Discuss this article.

    Backhands, rim throws, and 5 years of futility

    About 5 years later I still can’t throw 2 diabolos up in the air consistently with a right backhand throw to start 3 diabolos high. It’s certainly not from a lack of practice. Sometimes it’s fine, but often 1 comes off my fingers a bit differently, often sticking a bit, and goes flying far one way or the other.

    Practicing with Arjan who uses the same throw start I noticed that the same thing happens to him sometimes – not nearly as often and mostly with 4d – but it’s still not 100% reliable and we’ve both put in an insane amount of time over the years.

    Then I got thinking: the 2 people that seem to have gotten the most reliable 4d start in the least amount of time seem to be Jacob and a French guy, who seems to revel in anonymity, who are both using a rim hold start. Tony used a rim start when he was working at 4 for a while too. This seems to be followed closely by (or exactly the same as) the under the diabolo toss (JiBe style). A number of people have learned 4d high reasonably quickly like that. Yes, I’m looking at you Israeli kids and teenagers! This technique has the obvious advantage of starting the diabolos in the proper trajectory and making collisions easier to avoid at the expense of a reduction in initial spin.

    Now as far as I can tell, the people using a dominant backhand start (or even non-dominant backhand start like Ryo) have put in a disproportionate amount of practice time compared to their success. I’m thinking of Ryo, Priam, and Arjan here, who have all put in incredible amounts of practice time (heck, they’re all full-time-diaboloists) and yet have learned 4d at what I would consider a more “reasonable” worldly pace.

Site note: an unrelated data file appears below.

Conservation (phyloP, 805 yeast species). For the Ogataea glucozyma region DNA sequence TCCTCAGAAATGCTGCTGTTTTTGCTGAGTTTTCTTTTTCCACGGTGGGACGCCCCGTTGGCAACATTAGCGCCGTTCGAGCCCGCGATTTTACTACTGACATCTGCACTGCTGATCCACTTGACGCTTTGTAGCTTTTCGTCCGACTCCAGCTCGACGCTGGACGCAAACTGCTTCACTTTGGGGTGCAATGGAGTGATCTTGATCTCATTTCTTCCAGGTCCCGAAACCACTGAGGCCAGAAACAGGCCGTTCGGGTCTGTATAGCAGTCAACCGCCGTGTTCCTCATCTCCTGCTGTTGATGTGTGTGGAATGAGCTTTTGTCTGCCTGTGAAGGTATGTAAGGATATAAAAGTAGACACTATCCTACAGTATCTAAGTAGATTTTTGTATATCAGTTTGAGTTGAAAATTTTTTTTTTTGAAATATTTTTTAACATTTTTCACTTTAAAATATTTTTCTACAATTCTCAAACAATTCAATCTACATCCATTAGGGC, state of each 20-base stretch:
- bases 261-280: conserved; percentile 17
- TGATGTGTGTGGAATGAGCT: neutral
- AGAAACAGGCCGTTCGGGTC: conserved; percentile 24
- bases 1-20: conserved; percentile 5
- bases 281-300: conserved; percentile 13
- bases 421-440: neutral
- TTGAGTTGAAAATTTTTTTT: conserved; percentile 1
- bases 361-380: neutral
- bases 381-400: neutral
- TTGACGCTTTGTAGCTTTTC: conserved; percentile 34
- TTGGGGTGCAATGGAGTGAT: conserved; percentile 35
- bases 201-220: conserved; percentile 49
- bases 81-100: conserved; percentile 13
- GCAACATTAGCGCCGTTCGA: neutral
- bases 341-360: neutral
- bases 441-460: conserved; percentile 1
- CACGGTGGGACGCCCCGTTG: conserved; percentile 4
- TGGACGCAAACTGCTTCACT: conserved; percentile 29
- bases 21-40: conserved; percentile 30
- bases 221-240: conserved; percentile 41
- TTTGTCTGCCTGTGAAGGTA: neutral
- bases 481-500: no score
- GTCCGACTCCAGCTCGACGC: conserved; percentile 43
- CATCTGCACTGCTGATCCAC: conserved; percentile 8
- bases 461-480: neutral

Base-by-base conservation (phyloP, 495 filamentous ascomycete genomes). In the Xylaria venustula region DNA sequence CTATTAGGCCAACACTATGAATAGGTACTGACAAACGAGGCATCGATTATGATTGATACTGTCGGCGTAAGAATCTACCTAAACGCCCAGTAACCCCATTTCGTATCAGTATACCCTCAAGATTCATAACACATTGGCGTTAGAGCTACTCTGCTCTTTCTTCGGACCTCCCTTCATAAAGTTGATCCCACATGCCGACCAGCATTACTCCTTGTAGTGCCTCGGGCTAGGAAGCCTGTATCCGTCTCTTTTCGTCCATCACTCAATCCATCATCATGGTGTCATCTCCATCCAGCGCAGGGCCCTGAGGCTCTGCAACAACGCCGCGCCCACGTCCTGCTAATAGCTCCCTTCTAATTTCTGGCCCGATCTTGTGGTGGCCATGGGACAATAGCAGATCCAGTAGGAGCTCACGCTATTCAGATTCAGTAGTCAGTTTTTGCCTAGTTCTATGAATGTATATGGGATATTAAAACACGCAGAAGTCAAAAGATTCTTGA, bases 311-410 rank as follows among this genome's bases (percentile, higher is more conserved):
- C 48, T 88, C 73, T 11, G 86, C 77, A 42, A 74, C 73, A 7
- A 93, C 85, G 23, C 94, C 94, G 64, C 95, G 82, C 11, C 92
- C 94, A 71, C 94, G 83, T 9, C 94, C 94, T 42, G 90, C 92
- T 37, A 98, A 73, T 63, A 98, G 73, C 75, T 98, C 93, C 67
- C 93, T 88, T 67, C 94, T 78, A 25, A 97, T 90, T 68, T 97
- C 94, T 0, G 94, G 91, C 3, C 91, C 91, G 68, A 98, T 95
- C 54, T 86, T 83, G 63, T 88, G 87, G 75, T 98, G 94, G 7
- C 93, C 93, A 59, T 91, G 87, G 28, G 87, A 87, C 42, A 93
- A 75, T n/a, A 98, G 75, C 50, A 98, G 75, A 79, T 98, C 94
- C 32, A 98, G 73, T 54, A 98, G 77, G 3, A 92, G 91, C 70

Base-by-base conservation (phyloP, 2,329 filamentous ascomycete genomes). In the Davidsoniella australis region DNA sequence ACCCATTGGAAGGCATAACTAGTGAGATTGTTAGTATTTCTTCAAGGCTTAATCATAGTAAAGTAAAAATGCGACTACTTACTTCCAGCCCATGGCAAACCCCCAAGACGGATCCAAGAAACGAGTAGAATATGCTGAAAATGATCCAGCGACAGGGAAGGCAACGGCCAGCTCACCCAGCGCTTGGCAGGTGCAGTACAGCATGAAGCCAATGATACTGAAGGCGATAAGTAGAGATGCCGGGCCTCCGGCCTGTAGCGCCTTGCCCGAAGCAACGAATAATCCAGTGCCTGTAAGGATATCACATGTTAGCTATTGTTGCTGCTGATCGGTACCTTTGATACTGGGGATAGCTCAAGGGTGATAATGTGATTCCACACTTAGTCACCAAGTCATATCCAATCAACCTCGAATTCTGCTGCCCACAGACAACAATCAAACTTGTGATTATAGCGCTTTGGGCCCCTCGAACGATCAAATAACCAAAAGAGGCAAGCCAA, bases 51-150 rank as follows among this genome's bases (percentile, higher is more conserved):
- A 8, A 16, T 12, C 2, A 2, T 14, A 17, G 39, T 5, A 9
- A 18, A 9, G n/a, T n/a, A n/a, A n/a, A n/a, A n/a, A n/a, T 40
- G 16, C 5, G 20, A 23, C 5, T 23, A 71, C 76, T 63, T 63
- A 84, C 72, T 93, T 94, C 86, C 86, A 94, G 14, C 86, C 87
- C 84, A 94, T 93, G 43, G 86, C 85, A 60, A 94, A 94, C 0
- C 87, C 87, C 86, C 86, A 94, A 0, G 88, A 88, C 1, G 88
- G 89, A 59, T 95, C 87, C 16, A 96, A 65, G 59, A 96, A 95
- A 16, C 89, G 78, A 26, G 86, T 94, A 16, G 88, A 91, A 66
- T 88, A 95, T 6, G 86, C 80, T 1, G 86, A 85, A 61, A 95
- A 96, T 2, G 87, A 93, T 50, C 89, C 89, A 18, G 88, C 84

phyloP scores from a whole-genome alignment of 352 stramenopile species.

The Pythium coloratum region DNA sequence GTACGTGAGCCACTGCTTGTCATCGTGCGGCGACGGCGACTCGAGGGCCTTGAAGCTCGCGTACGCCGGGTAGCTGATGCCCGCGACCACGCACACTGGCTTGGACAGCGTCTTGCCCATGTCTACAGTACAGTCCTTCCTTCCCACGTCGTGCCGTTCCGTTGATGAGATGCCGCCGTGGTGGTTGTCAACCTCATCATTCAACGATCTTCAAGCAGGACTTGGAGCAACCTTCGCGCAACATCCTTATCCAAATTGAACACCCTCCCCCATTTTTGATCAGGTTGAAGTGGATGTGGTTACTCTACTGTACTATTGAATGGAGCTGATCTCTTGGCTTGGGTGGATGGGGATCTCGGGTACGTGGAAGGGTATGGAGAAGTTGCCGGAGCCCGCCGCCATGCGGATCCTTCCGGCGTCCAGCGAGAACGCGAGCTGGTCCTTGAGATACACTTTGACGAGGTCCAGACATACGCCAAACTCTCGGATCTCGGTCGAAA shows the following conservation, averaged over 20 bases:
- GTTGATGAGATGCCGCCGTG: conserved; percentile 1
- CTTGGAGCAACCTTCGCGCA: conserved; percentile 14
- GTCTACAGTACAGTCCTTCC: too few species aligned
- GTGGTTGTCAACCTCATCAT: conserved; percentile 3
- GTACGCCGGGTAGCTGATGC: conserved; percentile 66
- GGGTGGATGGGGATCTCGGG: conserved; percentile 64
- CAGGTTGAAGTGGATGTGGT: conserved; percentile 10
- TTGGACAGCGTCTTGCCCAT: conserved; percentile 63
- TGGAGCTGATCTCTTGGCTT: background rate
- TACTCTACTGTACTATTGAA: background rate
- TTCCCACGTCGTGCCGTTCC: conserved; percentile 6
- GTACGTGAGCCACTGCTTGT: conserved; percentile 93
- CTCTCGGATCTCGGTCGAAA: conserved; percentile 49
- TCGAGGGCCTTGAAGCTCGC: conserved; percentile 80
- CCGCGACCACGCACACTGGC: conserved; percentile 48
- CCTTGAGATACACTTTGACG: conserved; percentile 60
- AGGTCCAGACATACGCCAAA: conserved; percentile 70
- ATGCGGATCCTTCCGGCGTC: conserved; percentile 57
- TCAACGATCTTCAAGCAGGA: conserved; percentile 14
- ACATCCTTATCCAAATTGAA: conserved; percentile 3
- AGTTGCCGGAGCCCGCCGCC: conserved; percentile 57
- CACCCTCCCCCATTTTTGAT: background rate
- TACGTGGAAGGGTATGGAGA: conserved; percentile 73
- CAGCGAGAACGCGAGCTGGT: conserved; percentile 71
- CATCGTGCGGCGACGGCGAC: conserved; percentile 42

So, after 5 years of frustrating lack of consistency with my start I finally decided to seriously try some other starts. Within about 20 minutes my rim cup throw start (dominant hand) had surpassed my backhand start in terms of reliability. It’s easy to throw diabolos straight and consistently that way.

    I’m starting to think that the backhand throw start is simply a (slightly) inferior technique. I don’t mean it’s not possible, but that it’s slightly slower to execute, slightly more finicky about technique, and takes longer to perfect. Mostly it just takes longer to wrap your hand consistently around an axle then it does to grab a rim or stick your hand under a diabolo. Not a huge deal with 3, but when people’s limits get pushed with 4, it shows… and my limits seem to be pushed at 3 with this start.

    The one thing that’s always held me back from the rim throw start is that I find it really hard to throw a consistently flat and straight diabolo that way. Although I can make a perfect lowish throw by holding the rim, my high throws are always super wobbly.

    This brings me to my main question directed at those of you who have perfected this technique: How exactly do you hold the diabolo, how do you release it, and what are you thinking about when you do this? Photos anyone?

    I suppose a second question would be: Have any of you noticed anything similar with the various throw starts, their ease, their consistency, and their rapidness of learning?

    Discuss this article

    Edit – as Crackers suggested, here are some photos to clarify the starts I am discussing:

    In order: Rim throw, Backhand throw, Under the diabolo/underhand throw.

    Rim throw

    Backhand throw

    Underhand throw